To access this service, please provide the completed and signed BSP Slide Scanning Request Form to Florence Tomasetig or Iveta Slapetova or Merryn Brettle

Please click here for the current charges for this service.

3. Specimen Processing for Electron Microscopy

We offer services in specimen processing for Electron Microscopy (EM) and Correlative Light and Electron Microscopy (CLEM), in collaboration with the Electron Microscopy Unit (EMU). These services include:

  • Cryo fixation (Leica ICE high-pressure freezing)
  • Chemical specimen fixation (glutaraldehyde/paraformaldehyde)
  • EM sample processing (microwave-assisted EM processing or AFS2-automated freeze substitution)
  • CLEM – Light microscopy

To access this service, please provide the completed and signed BSP CLEM Services Request Form to Iveta Slapetova.

Please click here for the current charges for this service.



BSP Grouping Protocol

Price (Ex. GST)


Price (Ex GST)


Embedding Paraffin Embedding $5.00 $9.00  Per Block
  Paraffin Slide Sealing $1.00 $2.00 Per Slide
Sectioning Paraffin Sectioning $5.00
For first slide from each block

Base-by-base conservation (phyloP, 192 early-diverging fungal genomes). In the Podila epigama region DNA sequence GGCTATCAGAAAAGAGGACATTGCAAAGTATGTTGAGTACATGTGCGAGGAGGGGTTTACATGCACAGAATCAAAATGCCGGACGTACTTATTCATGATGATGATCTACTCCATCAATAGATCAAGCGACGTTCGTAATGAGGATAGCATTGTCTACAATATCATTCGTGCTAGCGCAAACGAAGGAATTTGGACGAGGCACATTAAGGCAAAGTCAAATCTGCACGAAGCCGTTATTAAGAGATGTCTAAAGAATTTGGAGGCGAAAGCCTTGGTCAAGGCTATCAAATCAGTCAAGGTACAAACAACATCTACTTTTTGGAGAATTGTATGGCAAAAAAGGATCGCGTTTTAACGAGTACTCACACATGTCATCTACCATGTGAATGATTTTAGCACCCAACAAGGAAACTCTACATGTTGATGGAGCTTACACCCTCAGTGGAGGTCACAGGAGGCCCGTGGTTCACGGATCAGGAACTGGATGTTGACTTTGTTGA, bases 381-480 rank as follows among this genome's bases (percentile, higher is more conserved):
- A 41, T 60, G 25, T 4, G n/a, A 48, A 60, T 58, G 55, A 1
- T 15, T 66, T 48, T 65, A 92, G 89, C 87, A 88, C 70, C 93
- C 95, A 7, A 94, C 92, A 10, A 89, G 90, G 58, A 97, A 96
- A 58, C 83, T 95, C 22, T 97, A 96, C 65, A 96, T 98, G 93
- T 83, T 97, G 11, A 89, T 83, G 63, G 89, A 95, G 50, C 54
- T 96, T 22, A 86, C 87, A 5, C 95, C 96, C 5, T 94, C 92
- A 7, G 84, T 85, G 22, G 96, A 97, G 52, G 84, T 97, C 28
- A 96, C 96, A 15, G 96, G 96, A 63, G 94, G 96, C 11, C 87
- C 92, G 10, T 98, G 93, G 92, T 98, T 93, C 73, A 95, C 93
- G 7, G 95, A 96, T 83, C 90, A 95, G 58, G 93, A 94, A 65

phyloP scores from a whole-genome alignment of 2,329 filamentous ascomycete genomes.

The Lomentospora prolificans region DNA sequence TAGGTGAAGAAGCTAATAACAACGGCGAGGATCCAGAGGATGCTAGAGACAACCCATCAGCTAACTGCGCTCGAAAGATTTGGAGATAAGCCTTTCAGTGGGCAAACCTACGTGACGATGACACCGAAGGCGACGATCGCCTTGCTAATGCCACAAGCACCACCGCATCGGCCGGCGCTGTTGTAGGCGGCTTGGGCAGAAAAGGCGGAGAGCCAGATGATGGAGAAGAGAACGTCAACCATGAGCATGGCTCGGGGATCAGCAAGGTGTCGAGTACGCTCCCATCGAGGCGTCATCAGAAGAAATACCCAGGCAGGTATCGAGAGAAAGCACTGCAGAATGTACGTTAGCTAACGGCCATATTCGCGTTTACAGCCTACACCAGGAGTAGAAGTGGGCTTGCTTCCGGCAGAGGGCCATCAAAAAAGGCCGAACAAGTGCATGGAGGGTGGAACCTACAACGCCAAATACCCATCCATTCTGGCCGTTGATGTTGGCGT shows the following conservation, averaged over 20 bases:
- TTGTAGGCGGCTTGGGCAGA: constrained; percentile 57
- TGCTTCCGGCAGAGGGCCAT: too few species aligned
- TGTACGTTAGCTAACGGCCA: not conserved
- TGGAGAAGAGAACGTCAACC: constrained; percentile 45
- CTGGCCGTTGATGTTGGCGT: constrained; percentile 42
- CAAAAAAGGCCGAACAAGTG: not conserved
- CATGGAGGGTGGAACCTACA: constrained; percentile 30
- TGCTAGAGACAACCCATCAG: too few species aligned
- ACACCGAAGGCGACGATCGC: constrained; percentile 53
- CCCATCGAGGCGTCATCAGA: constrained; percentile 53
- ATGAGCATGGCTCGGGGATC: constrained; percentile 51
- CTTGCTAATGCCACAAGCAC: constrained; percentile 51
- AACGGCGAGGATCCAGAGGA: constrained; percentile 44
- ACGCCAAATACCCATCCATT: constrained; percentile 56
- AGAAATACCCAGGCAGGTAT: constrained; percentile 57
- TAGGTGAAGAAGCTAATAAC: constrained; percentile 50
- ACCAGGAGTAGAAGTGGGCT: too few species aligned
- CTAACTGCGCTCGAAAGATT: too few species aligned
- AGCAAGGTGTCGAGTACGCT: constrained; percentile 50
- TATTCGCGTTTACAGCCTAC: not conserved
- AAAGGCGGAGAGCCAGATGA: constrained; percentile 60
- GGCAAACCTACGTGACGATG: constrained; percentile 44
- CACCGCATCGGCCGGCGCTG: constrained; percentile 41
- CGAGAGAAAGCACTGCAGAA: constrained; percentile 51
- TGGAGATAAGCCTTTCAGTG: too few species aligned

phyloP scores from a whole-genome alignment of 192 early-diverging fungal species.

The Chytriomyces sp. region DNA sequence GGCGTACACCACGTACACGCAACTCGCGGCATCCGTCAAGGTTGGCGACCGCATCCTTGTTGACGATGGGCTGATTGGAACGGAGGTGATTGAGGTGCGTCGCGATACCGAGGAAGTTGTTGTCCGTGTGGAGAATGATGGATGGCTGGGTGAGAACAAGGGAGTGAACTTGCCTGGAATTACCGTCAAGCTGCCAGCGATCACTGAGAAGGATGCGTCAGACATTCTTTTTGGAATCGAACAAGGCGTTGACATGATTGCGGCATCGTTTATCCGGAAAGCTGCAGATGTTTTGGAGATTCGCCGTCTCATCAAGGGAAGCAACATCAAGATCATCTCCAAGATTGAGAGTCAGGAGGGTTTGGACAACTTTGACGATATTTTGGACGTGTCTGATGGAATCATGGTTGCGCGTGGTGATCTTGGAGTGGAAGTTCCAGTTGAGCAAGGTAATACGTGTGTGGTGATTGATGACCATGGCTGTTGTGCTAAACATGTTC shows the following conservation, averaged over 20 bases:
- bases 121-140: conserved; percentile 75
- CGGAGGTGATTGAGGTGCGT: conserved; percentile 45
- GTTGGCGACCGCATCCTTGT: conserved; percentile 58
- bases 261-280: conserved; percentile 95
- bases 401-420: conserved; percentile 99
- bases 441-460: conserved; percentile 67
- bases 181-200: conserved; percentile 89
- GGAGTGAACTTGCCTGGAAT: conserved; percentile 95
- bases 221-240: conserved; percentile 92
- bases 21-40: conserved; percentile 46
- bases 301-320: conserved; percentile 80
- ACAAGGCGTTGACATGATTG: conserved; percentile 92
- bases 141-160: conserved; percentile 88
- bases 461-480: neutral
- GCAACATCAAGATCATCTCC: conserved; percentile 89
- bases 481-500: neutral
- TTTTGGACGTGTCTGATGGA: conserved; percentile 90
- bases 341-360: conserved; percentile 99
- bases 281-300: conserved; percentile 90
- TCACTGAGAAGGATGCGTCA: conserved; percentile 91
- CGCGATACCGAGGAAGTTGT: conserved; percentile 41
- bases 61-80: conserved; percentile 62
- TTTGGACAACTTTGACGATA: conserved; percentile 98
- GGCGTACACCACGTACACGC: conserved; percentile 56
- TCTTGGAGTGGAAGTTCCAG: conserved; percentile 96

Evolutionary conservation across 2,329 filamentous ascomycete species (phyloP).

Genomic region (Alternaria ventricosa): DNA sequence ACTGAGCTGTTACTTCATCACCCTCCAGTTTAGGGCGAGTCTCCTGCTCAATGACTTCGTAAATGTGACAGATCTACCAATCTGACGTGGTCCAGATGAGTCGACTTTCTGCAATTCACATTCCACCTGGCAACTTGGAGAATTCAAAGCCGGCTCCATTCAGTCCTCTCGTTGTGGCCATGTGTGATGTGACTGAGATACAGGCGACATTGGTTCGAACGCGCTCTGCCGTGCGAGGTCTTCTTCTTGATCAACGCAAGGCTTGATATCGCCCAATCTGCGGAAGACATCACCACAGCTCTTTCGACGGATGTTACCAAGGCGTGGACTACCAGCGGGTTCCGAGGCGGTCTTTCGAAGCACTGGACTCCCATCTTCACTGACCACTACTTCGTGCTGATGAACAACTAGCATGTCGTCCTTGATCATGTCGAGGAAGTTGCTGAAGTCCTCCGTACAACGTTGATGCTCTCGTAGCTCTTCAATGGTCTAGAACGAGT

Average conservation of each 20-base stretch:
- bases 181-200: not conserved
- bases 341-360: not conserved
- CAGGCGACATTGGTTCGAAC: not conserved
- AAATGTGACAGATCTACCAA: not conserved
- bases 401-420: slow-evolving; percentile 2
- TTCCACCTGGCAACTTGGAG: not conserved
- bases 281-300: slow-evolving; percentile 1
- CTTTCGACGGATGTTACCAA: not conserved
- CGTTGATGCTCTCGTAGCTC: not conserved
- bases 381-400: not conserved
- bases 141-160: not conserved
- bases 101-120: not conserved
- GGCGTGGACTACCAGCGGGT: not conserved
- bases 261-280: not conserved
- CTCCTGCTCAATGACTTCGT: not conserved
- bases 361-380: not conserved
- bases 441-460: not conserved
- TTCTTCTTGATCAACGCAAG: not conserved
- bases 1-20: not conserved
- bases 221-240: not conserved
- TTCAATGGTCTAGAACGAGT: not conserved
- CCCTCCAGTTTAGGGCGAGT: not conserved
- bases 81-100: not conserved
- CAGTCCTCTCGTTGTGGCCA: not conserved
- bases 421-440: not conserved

For subsequent slides from same block
  Cryosectioning $5.00
For first slide from each block
For subsequent slides from same block
  Microtome DIY^ $20.00 $36.00 Per Hour (1 hour training required for new users)
  Vibratome DIY^ $20.00 $36.00 Per Hour (1 hour training required for new users)
  Cryomicrotome DIY^ $25.00 $45.00 Per Hour (1 hour training required for new users)
  Microtomy Subscription DIY^ (Yearly) $400.00 N/A

For usage > 20 hours within the calendar year

(1st Jan - 31st Dec)

Staining H&E Staining $5.00
For first slide of each stain
For subsequent slides of same stain
  Immunostaining - Chromogenic DAB $20.00 $36.00 Per one antibody on slide (does not include sectioning; primary antibodies to be provided by user)